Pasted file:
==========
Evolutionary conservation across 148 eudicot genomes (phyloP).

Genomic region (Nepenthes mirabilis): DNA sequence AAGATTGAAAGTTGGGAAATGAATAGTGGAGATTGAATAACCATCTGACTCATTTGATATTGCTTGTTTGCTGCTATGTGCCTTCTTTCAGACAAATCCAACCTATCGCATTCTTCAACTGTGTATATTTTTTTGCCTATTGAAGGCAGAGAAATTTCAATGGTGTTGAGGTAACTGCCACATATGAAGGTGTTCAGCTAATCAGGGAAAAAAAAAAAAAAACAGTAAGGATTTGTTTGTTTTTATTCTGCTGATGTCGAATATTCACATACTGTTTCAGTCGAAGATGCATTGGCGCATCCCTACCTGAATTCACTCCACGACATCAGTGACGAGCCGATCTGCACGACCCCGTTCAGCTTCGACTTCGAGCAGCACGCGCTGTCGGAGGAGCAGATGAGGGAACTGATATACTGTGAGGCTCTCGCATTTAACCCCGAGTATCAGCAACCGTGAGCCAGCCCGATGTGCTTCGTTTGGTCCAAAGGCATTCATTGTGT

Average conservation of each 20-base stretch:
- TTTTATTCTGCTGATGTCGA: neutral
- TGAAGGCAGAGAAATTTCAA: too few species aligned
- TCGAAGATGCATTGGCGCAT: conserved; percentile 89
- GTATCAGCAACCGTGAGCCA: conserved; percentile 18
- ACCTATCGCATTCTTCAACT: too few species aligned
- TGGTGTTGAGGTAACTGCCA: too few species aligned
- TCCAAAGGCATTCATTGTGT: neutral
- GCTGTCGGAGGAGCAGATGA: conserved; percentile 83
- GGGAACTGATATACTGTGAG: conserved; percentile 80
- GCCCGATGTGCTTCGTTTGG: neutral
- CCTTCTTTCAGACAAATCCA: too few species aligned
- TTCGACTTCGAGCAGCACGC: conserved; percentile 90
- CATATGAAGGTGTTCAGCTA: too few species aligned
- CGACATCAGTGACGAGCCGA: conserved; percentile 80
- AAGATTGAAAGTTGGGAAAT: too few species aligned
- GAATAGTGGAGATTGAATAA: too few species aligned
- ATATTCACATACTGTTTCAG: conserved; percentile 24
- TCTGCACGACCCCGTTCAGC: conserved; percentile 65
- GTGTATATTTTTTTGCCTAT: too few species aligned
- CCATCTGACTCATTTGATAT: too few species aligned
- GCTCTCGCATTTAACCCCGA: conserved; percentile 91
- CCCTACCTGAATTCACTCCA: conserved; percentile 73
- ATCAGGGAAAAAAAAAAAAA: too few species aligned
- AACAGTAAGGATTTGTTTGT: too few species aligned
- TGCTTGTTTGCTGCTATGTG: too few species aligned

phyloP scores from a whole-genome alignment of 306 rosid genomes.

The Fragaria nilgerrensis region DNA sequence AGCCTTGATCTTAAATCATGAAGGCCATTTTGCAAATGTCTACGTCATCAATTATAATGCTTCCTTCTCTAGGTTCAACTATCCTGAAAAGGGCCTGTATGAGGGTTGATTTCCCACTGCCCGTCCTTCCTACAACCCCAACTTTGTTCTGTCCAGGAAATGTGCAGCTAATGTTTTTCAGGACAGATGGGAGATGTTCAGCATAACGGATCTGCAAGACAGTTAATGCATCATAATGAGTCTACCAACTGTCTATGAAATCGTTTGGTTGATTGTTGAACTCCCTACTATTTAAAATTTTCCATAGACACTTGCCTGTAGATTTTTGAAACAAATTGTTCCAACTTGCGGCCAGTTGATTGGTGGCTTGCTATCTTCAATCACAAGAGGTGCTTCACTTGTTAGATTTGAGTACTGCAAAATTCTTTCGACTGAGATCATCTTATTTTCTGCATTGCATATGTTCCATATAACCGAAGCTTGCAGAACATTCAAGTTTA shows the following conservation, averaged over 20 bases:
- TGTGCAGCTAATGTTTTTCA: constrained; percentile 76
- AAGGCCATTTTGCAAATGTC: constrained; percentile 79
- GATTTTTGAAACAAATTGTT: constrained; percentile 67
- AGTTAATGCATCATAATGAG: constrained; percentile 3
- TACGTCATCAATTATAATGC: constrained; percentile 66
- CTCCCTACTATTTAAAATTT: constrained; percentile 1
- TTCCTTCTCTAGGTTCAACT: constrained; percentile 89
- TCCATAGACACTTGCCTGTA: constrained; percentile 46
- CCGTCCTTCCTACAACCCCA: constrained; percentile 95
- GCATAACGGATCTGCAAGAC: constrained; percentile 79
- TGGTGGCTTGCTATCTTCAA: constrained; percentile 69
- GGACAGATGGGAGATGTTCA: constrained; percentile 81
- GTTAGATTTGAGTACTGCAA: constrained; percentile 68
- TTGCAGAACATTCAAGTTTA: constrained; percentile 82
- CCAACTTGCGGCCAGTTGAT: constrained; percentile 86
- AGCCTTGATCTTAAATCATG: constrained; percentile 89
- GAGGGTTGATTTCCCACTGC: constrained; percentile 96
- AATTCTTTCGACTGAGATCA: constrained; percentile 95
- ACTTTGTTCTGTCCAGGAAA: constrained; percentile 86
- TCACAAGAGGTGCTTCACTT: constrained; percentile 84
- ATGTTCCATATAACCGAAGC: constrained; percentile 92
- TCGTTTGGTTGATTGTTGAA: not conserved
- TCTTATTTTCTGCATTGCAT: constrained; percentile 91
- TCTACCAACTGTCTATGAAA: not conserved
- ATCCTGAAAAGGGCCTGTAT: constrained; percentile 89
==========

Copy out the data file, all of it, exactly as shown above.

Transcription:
Evolutionary conservation across 148 eudicot genomes (phyloP).

Genomic region (Nepenthes mirabilis): DNA sequence AAGATTGAAAGTTGGGAAATGAATAGTGGAGATTGAATAACCATCTGACTCATTTGATATTGCTTGTTTGCTGCTATGTGCCTTCTTTCAGACAAATCCAACCTATCGCATTCTTCAACTGTGTATATTTTTTTGCCTATTGAAGGCAGAGAAATTTCAATGGTGTTGAGGTAACTGCCACATATGAAGGTGTTCAGCTAATCAGGGAAAAAAAAAAAAAAACAGTAAGGATTTGTTTGTTTTTATTCTGCTGATGTCGAATATTCACATACTGTTTCAGTCGAAGATGCATTGGCGCATCCCTACCTGAATTCACTCCACGACATCAGTGACGAGCCGATCTGCACGACCCCGTTCAGCTTCGACTTCGAGCAGCACGCGCTGTCGGAGGAGCAGATGAGGGAACTGATATACTGTGAGGCTCTCGCATTTAACCCCGAGTATCAGCAACCGTGAGCCAGCCCGATGTGCTTCGTTTGGTCCAAAGGCATTCATTGTGT

Average conservation of each 20-base stretch:
- TTTTATTCTGCTGATGTCGA: neutral
- TGAAGGCAGAGAAATTTCAA: too few species aligned
- TCGAAGATGCATTGGCGCAT: conserved; percentile 89
- GTATCAGCAACCGTGAGCCA: conserved; percentile 18
- ACCTATCGCATTCTTCAACT: too few species aligned
- TGGTGTTGAGGTAACTGCCA: too few species aligned
- TCCAAAGGCATTCATTGTGT: neutral
- GCTGTCGGAGGAGCAGATGA: conserved; percentile 83
- GGGAACTGATATACTGTGAG: conserved; percentile 80
- GCCCGATGTGCTTCGTTTGG: neutral
- CCTTCTTTCAGACAAATCCA: too few species aligned
- TTCGACTTCGAGCAGCACGC: conserved; percentile 90
- CATATGAAGGTGTTCAGCTA: too few species aligned
- CGACATCAGTGACGAGCCGA: conserved; percentile 80
- AAGATTGAAAGTTGGGAAAT: too few species aligned
- GAATAGTGGAGATTGAATAA: too few species aligned
- ATATTCACATACTGTTTCAG: conserved; percentile 24
- TCTGCACGACCCCGTTCAGC: conserved; percentile 65
- GTGTATATTTTTTTGCCTAT: too few species aligned
- CCATCTGACTCATTTGATAT: too few species aligned
- GCTCTCGCATTTAACCCCGA: conserved; percentile 91
- CCCTACCTGAATTCACTCCA: conserved; percentile 73
- ATCAGGGAAAAAAAAAAAAA: too few species aligned
- AACAGTAAGGATTTGTTTGT: too few species aligned
- TGCTTGTTTGCTGCTATGTG: too few species aligned

phyloP scores from a whole-genome alignment of 306 rosid genomes.

The Fragaria nilgerrensis region DNA sequence AGCCTTGATCTTAAATCATGAAGGCCATTTTGCAAATGTCTACGTCATCAATTATAATGCTTCCTTCTCTAGGTTCAACTATCCTGAAAAGGGCCTGTATGAGGGTTGATTTCCCACTGCCCGTCCTTCCTACAACCCCAACTTTGTTCTGTCCAGGAAATGTGCAGCTAATGTTTTTCAGGACAGATGGGAGATGTTCAGCATAACGGATCTGCAAGACAGTTAATGCATCATAATGAGTCTACCAACTGTCTATGAAATCGTTTGGTTGATTGTTGAACTCCCTACTATTTAAAATTTTCCATAGACACTTGCCTGTAGATTTTTGAAACAAATTGTTCCAACTTGCGGCCAGTTGATTGGTGGCTTGCTATCTTCAATCACAAGAGGTGCTTCACTTGTTAGATTTGAGTACTGCAAAATTCTTTCGACTGAGATCATCTTATTTTCTGCATTGCATATGTTCCATATAACCGAAGCTTGCAGAACATTCAAGTTTA shows the following conservation, averaged over 20 bases:
- TGTGCAGCTAATGTTTTTCA: constrained; percentile 76
- AAGGCCATTTTGCAAATGTC: constrained; percentile 79
- GATTTTTGAAACAAATTGTT: constrained; percentile 67
- AGTTAATGCATCATAATGAG: constrained; percentile 3
- TACGTCATCAATTATAATGC: constrained; percentile 66
- CTCCCTACTATTTAAAATTT: constrained; percentile 1
- TTCCTTCTCTAGGTTCAACT: constrained; percentile 89
- TCCATAGACACTTGCCTGTA: constrained; percentile 46
- CCGTCCTTCCTACAACCCCA: constrained; percentile 95
- GCATAACGGATCTGCAAGAC: constrained; percentile 79
- TGGTGGCTTGCTATCTTCAA: constrained; percentile 69
- GGACAGATGGGAGATGTTCA: constrained; percentile 81
- GTTAGATTTGAGTACTGCAA: constrained; percentile 68
- TTGCAGAACATTCAAGTTTA: constrained; percentile 82
- CCAACTTGCGGCCAGTTGAT: constrained; percentile 86
- AGCCTTGATCTTAAATCATG: constrained; percentile 89
- GAGGGTTGATTTCCCACTGC: constrained; percentile 96
- AATTCTTTCGACTGAGATCA: constrained; percentile 95
- ACTTTGTTCTGTCCAGGAAA: constrained; percentile 86
- TCACAAGAGGTGCTTCACTT: constrained; percentile 84
- ATGTTCCATATAACCGAAGC: constrained; percentile 92
- TCGTTTGGTTGATTGTTGAA: not conserved
- TCTTATTTTCTGCATTGCAT: constrained; percentile 91
- TCTACCAACTGTCTATGAAA: not conserved
- ATCCTGAAAAGGGCCTGTAT: constrained; percentile 89